As a woman of color, I am now more conscious of the discrimination in the industry than when I was younger and started out. I wish for this to change dramatically for the next generation. The industry needs to move forward and not only look at the inclusion of more female leaders, yet the intersectionality of women and the representation is crucial.

It’s not a world of equal opportunities and not as inclusive as it should be in the cultural, creative industry sectors. Hence I’m glad to continue working on projects that align with my core values of inclusivity and growing my work and services more internationally and align with those that have a shared vision of ‘together we are stronger’.

Continuing on the awareness of the role that design and creativity play for social cohesion within our diverse ever-changing cities is essential. The CCI (creative and cultural industries) and the individuals involved have an intrinsic value and opportunity, to solve some of our greatest societal challenges. Designers can help create a socio-economic positive impact, with some strategic thought and with some foresight. I’ll continue to raise my voice further on the Covid-19 period series of podcasts, with the initiative of ‘Design Conversations’ and the topic of Inclusion in the industry. I also collaborate with friends/colleagues of Alok b. Nandi and Lefteris Heretakis for our monthly session on ‘Let’s Amplify Design’ on Clubhouse. We discuss the various spectrums of design and the future of design education on the 18th of each month at 18hrs CET.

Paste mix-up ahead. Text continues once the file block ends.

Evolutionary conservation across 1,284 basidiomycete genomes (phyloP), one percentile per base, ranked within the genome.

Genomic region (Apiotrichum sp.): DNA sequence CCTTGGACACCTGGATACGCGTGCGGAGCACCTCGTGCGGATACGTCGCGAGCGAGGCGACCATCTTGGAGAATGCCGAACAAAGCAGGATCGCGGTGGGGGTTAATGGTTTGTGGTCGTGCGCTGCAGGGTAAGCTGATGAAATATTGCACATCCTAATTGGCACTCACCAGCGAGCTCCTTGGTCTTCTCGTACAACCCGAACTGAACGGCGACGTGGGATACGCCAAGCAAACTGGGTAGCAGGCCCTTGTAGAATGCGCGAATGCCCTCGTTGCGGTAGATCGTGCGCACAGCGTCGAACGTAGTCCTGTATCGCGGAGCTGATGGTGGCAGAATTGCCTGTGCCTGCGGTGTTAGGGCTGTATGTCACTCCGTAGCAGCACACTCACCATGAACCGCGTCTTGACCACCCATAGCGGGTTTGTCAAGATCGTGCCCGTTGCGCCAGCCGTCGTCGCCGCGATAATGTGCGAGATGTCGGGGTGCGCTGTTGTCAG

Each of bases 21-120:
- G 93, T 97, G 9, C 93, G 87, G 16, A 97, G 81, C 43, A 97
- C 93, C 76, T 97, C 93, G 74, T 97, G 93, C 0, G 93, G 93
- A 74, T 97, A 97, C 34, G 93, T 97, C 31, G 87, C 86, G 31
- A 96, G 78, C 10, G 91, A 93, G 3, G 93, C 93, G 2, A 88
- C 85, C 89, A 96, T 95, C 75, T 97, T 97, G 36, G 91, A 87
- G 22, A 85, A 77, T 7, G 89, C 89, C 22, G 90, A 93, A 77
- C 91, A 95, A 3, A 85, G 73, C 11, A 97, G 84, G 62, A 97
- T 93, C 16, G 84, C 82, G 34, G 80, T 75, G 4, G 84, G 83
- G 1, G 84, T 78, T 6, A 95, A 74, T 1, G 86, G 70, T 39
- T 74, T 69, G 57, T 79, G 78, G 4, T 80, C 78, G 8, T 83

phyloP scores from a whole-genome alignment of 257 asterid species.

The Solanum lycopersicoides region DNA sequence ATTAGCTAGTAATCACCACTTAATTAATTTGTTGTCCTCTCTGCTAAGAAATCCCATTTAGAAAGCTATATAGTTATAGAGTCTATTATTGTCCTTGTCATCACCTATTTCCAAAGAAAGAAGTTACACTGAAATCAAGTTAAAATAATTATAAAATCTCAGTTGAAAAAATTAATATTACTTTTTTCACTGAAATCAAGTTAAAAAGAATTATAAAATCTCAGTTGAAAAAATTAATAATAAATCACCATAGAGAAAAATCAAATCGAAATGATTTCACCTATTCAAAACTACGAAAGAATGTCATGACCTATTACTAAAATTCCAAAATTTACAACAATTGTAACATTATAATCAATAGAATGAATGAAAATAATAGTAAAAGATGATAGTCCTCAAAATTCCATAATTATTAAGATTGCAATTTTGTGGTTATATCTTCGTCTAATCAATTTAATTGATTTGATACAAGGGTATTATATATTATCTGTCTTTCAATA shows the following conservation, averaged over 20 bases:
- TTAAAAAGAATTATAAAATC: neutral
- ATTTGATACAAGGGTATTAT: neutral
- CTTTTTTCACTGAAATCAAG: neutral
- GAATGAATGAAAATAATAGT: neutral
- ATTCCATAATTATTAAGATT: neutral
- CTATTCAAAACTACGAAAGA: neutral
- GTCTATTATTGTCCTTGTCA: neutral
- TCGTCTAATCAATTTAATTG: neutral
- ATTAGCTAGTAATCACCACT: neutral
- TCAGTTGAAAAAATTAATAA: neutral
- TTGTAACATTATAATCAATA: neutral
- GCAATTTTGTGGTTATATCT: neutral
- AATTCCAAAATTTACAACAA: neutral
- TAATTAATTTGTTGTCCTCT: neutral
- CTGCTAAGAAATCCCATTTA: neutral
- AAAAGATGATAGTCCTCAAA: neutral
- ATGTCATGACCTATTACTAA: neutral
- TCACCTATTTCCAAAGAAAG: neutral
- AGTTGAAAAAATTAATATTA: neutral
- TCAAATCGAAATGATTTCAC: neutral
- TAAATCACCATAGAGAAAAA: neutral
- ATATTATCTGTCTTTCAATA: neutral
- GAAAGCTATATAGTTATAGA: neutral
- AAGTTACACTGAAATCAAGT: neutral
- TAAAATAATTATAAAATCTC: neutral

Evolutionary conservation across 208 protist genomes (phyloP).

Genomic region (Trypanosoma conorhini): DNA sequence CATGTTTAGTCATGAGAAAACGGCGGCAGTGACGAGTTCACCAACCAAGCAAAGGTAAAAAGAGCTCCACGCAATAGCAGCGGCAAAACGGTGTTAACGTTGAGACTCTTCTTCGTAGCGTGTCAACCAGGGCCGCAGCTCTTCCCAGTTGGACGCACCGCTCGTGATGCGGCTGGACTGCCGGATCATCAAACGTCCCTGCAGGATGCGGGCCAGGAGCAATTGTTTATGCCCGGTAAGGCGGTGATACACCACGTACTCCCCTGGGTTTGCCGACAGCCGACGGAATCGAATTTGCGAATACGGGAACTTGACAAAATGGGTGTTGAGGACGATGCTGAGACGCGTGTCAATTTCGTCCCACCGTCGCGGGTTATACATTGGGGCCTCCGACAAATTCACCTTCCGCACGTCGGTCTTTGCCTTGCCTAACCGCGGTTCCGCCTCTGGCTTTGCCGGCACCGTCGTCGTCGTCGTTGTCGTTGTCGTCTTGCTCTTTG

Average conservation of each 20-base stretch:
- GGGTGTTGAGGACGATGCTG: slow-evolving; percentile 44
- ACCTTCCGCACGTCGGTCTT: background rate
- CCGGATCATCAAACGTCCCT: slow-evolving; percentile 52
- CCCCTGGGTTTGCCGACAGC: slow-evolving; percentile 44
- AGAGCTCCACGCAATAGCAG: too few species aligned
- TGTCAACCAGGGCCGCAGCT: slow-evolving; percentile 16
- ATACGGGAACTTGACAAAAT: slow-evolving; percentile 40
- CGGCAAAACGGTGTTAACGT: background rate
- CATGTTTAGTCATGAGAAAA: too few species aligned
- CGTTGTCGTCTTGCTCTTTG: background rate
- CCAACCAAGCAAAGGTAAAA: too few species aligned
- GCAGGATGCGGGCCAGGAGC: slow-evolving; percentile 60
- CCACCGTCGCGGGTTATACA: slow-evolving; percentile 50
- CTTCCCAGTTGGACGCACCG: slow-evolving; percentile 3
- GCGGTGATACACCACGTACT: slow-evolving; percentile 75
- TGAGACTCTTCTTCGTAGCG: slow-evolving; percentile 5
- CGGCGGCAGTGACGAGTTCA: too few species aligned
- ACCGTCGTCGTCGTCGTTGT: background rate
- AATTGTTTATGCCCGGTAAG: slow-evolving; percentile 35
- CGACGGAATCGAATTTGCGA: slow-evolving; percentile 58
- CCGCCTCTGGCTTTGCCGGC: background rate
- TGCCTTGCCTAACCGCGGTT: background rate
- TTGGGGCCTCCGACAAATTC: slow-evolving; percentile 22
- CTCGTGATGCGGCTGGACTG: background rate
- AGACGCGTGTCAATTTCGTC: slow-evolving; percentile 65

I believe design should be taught for its value as a trans-disciplinary evolving tool and for problem-solving for societal challenges – even across mainstream schools. Yet we have a long way to go for that challenge of re-designing and regenerating our design education! Initiatives such as the New European Bauhaus, can certainly help in that awareness and bring in new narratives around design and co-design. Whilst helping to evaluate the projects submitted for the NEB Awards, reading through the many projects gave me such incredible hope, with the impact many collectives and organizations that are pushing forward with implementing.